The numbers suggest teams like the Dallas Cowboys should be going for it on 4th down more than they are, maybe their FG struggles lead them that way.
Down by 28 points at one point, the Dallas Cowboys battled back to narrow the gap to 10 late in the fourth. But hope surrendered when field goal kicker Brett Maher shanked a routine 33 yarder, ending the potentially historic comeback and dropping the Dallas Cowboys to 3-2.
In a game chock-full of ill-timed mistakes from the offense and defense, it’s special teams that suffered the immediate backlash of Cowboys Nation. Most specifically, field goal kicker Brett Maher who’s only hitting on 57 percent of his attempts this season. But what if I told you his struggles and inconsistencies could actually be a good thing for the Dallas Cowboys this season? We dive into that topic now…
For years we as fans (and even they as coaches) have been conditioned to accept 4th down inherently meant it was time to kick a field goal or time to punt. And only in extreme situations like on the opponent’s goal line or late in game do we accept “going for it” as the wise move to make.
many of our priors towards “going for it” are baseless and built on our natural aversion towards risk rather than on fact.
As data became more readily available and analytics became more generally accepted, we see that many of these obvious kicking/punting situations are more harmful than helpful, and many of our priors towards “going for it” are baseless and built on our natural aversion towards risk rather than on fact.
Brian Burke, the Godfather of NFL analytics, has been behind this movement (less kicking/punting) for quite a while now. It’s his work that spawned the infamous New York Times 4th down bot that mathematically decides when a team should go for it and when they shouldn’t.
It’s human nature to take the easy money and avoid the risk, even if it does mean you’re statistically hurting yourself in the long-run. It’s similar to a card player buying “insurance” from the dealer who’s showing what may be blackjack. The numbers clearly say it’s always unwise to buy it, yet we see people (rookies) buy it all the time. Much like insurance in blackjack, our risk averse nature is negatively impacting our decision making in football games, effectively limiting our full scoring potential.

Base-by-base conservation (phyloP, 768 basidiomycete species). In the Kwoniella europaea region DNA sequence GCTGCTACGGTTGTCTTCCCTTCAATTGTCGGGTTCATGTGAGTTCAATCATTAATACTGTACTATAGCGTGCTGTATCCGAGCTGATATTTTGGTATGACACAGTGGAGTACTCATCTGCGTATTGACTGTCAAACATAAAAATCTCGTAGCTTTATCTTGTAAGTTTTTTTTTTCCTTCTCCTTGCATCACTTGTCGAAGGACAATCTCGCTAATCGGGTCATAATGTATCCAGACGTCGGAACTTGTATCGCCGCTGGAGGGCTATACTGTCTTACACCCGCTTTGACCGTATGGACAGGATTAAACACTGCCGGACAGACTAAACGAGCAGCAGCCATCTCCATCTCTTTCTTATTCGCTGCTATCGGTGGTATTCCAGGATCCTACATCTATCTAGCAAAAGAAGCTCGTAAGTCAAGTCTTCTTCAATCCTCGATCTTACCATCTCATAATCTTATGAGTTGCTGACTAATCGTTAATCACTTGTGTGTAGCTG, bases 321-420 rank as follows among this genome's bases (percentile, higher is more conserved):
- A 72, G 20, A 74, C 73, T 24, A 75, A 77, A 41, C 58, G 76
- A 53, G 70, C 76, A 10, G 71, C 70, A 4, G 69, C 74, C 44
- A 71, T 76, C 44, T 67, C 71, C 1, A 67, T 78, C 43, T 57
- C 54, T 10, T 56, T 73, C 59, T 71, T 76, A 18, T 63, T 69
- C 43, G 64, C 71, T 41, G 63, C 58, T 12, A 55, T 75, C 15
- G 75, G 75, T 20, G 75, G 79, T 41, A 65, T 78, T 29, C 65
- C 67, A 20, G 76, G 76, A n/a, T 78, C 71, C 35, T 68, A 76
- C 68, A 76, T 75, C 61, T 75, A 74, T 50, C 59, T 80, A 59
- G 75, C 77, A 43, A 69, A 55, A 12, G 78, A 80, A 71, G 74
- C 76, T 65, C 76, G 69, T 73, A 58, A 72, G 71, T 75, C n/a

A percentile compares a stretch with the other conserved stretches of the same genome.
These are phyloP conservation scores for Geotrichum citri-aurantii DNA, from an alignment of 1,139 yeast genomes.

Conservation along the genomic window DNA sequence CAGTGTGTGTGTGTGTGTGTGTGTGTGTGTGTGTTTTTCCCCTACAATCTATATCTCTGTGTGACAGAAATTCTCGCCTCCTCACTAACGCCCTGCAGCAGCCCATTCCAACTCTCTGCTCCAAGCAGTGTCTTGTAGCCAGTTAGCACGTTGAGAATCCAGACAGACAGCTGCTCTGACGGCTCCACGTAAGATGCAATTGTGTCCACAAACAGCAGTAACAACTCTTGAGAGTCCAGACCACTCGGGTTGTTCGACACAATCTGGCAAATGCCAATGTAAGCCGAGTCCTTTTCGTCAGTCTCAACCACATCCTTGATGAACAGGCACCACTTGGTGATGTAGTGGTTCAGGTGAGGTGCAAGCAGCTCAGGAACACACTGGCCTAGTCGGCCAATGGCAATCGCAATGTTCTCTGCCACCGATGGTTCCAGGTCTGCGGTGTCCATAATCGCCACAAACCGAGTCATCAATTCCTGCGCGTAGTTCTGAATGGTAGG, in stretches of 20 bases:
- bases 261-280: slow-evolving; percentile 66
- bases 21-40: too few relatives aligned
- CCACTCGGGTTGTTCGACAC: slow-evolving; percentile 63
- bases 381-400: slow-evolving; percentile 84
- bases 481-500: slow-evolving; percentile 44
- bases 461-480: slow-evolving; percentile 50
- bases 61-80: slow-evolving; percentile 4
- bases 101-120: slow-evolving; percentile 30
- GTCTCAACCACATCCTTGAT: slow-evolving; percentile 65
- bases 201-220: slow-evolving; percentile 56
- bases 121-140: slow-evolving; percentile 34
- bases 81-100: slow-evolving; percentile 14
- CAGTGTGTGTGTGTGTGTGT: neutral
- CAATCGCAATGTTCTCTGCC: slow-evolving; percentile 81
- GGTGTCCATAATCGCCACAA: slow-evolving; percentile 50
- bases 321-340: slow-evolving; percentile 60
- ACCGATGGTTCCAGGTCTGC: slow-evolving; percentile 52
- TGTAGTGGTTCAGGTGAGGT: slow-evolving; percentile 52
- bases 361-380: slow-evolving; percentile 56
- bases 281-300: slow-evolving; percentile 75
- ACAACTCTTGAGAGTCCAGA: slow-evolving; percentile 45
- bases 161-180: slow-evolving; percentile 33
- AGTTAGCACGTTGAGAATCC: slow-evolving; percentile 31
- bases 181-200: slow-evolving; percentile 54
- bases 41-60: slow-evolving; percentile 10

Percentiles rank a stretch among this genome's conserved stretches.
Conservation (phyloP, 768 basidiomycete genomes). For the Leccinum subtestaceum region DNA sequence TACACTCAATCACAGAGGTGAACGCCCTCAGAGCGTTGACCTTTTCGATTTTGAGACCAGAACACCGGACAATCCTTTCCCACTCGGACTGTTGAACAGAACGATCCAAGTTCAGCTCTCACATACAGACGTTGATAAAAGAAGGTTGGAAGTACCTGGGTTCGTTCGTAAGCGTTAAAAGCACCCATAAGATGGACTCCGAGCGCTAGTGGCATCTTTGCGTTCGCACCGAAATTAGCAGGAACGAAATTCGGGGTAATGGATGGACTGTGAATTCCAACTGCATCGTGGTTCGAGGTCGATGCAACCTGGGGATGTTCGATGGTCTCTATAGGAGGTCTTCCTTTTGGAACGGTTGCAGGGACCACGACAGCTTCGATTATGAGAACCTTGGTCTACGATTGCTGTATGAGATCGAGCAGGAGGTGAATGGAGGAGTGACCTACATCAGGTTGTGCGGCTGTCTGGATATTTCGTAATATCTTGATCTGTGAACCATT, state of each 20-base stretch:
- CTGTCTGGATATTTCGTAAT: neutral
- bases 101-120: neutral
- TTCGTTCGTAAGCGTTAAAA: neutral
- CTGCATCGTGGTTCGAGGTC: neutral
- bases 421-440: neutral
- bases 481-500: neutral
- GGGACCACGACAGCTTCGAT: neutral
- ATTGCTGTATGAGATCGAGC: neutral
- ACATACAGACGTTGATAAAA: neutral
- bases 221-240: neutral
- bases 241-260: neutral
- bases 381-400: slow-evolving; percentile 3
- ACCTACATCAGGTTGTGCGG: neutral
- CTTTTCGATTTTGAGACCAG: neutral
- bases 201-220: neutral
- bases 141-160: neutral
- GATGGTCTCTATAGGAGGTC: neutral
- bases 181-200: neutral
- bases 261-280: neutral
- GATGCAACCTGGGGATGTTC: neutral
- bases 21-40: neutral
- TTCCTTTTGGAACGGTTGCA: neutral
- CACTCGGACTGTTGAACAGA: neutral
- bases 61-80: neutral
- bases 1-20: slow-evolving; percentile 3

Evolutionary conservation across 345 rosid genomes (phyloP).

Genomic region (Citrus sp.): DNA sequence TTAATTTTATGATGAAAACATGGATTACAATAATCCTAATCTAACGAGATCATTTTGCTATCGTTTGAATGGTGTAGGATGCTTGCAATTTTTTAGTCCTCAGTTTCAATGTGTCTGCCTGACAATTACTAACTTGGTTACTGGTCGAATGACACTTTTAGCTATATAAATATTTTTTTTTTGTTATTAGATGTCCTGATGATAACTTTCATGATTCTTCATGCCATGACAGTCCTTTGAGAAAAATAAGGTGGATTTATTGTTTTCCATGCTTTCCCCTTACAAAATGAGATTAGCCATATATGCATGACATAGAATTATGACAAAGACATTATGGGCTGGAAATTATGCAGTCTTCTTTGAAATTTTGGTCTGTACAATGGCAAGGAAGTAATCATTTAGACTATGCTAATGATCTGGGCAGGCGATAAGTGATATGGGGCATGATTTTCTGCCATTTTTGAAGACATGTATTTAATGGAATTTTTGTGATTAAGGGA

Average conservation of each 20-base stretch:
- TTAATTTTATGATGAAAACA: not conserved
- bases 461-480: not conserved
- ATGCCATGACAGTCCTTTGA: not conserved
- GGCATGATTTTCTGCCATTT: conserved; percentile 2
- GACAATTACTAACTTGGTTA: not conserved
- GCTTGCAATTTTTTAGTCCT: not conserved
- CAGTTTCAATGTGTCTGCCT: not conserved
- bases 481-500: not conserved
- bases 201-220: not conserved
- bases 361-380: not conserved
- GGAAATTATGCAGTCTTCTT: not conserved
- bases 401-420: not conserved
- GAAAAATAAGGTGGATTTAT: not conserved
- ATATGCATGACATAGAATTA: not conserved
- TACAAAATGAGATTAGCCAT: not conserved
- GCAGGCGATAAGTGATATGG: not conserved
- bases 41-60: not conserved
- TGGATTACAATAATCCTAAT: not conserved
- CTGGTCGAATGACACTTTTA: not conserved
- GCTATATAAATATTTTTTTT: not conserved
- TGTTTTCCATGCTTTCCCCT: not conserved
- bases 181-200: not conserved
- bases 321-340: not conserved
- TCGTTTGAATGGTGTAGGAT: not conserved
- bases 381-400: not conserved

Kicking is now a gamble and the uncertainty of attempts of any distance may lead Jason Garrett, the ultimate Cowboys decision maker, to make more analytics-based decisions going forward.
But Brett Maher is not easy money. He’s anything but the sure thing many Dallas Cowboys fans were accustomed to during the Dan Bailey era. Kicking is now a gamble and the uncertainty of attempts of any distance may lead Jason Garrett, the ultimate Cowboys decision maker, to make more analytics-based decisions going forward.
Using Expected Points (EP)models we can place value on down, distance, and field position. We also have conversion percentages by distance to go, relative to location on the field. Since distance of field goals depends greatly on the actual location of the punt, we can even apply the EP to likely outcomes of a punt vs the risk/reward of a 4th down attempt (on the opponent’s side of the field, a punt is barely beneficial to even a failed 4th down attempt).
Rather than regurgitate all of Brian’s great work, check it out for yourself and you may see your priors challenged.
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The point I’d like to make is that since we can mathematically see we kick and punt far too often and should be going for it considerably more than we do. Brett Maher’s struggles may make Jason Garrett more inclined to embrace the risk-reward nature of going for it, and ultimately help the Dallas Cowboys in the long run.
Clearly the Dallas Cowboys would be better served with the best possible players at as many positions as possible. With all coaching decisions and play-calling being equal, great field goal kicking can be a huge asset to a team with lofty postseason aspirations.
But in league where coaches let fear rule their decisions and often play to not lose rather than play to win, Maher’s struggles could lead Jason Garrett to go against his instincts and make different decisions on 4th down.
After suffering their second loss in as many weeks, the ire of Cowboys Nation largely fell upon their field goal kicker, Brett Maher. But what if Maher’s struggles lead to more 4th down conversion attempts? And what if the mathematicians are right (and they are #BecauseScience) and Dallas helps themselves score more points in the long-run? Then the Dallas Cowboys would be helped by Brett Maher’s struggles more than hurt and have a better blueprint to continued success going forward.
- Published on 10/08/2019 at 12:52 PM
- Last updated at 10/08/2019 at 12:57 PM